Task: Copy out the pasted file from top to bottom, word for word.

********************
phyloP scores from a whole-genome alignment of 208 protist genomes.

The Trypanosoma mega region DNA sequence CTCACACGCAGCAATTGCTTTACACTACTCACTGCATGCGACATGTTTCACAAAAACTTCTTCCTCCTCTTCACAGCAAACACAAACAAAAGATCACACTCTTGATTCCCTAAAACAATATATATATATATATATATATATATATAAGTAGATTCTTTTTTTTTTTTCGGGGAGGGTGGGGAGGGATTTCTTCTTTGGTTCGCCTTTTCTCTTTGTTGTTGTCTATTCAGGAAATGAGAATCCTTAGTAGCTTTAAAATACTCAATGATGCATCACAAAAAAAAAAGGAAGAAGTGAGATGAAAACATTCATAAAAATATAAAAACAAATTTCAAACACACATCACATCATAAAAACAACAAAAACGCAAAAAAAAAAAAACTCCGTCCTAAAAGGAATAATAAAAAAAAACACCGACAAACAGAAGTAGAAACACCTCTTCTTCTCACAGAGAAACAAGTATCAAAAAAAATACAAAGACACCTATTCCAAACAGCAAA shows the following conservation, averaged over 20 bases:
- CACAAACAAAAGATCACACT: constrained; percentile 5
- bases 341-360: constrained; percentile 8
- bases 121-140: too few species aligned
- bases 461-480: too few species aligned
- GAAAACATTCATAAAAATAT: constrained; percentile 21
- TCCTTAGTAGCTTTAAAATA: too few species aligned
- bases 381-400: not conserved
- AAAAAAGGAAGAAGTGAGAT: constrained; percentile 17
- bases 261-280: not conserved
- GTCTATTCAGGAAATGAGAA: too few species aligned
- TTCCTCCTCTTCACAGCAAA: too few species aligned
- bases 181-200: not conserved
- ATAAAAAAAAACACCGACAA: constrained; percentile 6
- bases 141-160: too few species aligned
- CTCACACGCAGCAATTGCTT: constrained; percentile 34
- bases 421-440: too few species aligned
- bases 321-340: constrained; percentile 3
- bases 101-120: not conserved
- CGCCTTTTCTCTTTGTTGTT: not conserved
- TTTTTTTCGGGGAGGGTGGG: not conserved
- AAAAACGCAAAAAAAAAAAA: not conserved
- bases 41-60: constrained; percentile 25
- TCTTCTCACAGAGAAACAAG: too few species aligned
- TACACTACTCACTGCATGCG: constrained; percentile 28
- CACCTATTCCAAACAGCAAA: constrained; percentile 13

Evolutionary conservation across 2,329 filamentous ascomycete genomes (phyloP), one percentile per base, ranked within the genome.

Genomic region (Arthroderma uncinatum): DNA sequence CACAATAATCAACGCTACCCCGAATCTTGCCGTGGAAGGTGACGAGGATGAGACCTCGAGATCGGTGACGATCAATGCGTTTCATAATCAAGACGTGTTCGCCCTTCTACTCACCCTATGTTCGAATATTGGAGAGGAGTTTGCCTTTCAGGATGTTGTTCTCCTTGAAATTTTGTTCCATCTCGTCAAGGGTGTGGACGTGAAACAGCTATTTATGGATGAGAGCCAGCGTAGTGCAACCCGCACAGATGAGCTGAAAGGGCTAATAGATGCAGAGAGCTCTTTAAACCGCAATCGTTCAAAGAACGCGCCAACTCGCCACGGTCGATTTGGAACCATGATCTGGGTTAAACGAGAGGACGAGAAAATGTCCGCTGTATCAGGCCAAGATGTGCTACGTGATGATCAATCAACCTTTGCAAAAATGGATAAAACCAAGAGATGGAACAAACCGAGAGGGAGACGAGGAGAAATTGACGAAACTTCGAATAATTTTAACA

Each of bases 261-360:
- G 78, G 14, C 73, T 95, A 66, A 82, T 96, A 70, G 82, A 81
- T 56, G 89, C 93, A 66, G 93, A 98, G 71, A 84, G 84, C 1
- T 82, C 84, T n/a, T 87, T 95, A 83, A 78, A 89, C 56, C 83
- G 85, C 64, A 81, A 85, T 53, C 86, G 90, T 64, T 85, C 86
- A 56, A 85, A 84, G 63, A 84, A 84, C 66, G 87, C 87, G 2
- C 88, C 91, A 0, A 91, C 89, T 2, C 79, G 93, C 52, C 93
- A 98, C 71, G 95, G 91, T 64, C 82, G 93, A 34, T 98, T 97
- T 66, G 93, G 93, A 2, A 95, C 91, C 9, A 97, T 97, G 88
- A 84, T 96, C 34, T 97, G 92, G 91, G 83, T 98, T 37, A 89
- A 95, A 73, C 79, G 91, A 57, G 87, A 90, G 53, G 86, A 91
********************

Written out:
phyloP scores from a whole-genome alignment of 208 protist genomes.

The Trypanosoma mega region DNA sequence CTCACACGCAGCAATTGCTTTACACTACTCACTGCATGCGACATGTTTCACAAAAACTTCTTCCTCCTCTTCACAGCAAACACAAACAAAAGATCACACTCTTGATTCCCTAAAACAATATATATATATATATATATATATATATAAGTAGATTCTTTTTTTTTTTTCGGGGAGGGTGGGGAGGGATTTCTTCTTTGGTTCGCCTTTTCTCTTTGTTGTTGTCTATTCAGGAAATGAGAATCCTTAGTAGCTTTAAAATACTCAATGATGCATCACAAAAAAAAAAGGAAGAAGTGAGATGAAAACATTCATAAAAATATAAAAACAAATTTCAAACACACATCACATCATAAAAACAACAAAAACGCAAAAAAAAAAAAACTCCGTCCTAAAAGGAATAATAAAAAAAAACACCGACAAACAGAAGTAGAAACACCTCTTCTTCTCACAGAGAAACAAGTATCAAAAAAAATACAAAGACACCTATTCCAAACAGCAAA shows the following conservation, averaged over 20 bases:
- CACAAACAAAAGATCACACT: constrained; percentile 5
- bases 341-360: constrained; percentile 8
- bases 121-140: too few species aligned
- bases 461-480: too few species aligned
- GAAAACATTCATAAAAATAT: constrained; percentile 21
- TCCTTAGTAGCTTTAAAATA: too few species aligned
- bases 381-400: not conserved
- AAAAAAGGAAGAAGTGAGAT: constrained; percentile 17
- bases 261-280: not conserved
- GTCTATTCAGGAAATGAGAA: too few species aligned
- TTCCTCCTCTTCACAGCAAA: too few species aligned
- bases 181-200: not conserved
- ATAAAAAAAAACACCGACAA: constrained; percentile 6
- bases 141-160: too few species aligned
- CTCACACGCAGCAATTGCTT: constrained; percentile 34
- bases 421-440: too few species aligned
- bases 321-340: constrained; percentile 3
- bases 101-120: not conserved
- CGCCTTTTCTCTTTGTTGTT: not conserved
- TTTTTTTCGGGGAGGGTGGG: not conserved
- AAAAACGCAAAAAAAAAAAA: not conserved
- bases 41-60: constrained; percentile 25
- TCTTCTCACAGAGAAACAAG: too few species aligned
- TACACTACTCACTGCATGCG: constrained; percentile 28
- CACCTATTCCAAACAGCAAA: constrained; percentile 13

Evolutionary conservation across 2,329 filamentous ascomycete genomes (phyloP), one percentile per base, ranked within the genome.

Genomic region (Arthroderma uncinatum): DNA sequence CACAATAATCAACGCTACCCCGAATCTTGCCGTGGAAGGTGACGAGGATGAGACCTCGAGATCGGTGACGATCAATGCGTTTCATAATCAAGACGTGTTCGCCCTTCTACTCACCCTATGTTCGAATATTGGAGAGGAGTTTGCCTTTCAGGATGTTGTTCTCCTTGAAATTTTGTTCCATCTCGTCAAGGGTGTGGACGTGAAACAGCTATTTATGGATGAGAGCCAGCGTAGTGCAACCCGCACAGATGAGCTGAAAGGGCTAATAGATGCAGAGAGCTCTTTAAACCGCAATCGTTCAAAGAACGCGCCAACTCGCCACGGTCGATTTGGAACCATGATCTGGGTTAAACGAGAGGACGAGAAAATGTCCGCTGTATCAGGCCAAGATGTGCTACGTGATGATCAATCAACCTTTGCAAAAATGGATAAAACCAAGAGATGGAACAAACCGAGAGGGAGACGAGGAGAAATTGACGAAACTTCGAATAATTTTAACA

Each of bases 261-360:
- G 78, G 14, C 73, T 95, A 66, A 82, T 96, A 70, G 82, A 81
- T 56, G 89, C 93, A 66, G 93, A 98, G 71, A 84, G 84, C 1
- T 82, C 84, T n/a, T 87, T 95, A 83, A 78, A 89, C 56, C 83
- G 85, C 64, A 81, A 85, T 53, C 86, G 90, T 64, T 85, C 86
- A 56, A 85, A 84, G 63, A 84, A 84, C 66, G 87, C 87, G 2
- C 88, C 91, A 0, A 91, C 89, T 2, C 79, G 93, C 52, C 93
- A 98, C 71, G 95, G 91, T 64, C 82, G 93, A 34, T 98, T 97
- T 66, G 93, G 93, A 2, A 95, C 91, C 9, A 97, T 97, G 88
- A 84, T 96, C 34, T 97, G 92, G 91, G 83, T 98, T 37, A 89
- A 95, A 73, C 79, G 91, A 57, G 87, A 90, G 53, G 86, A 91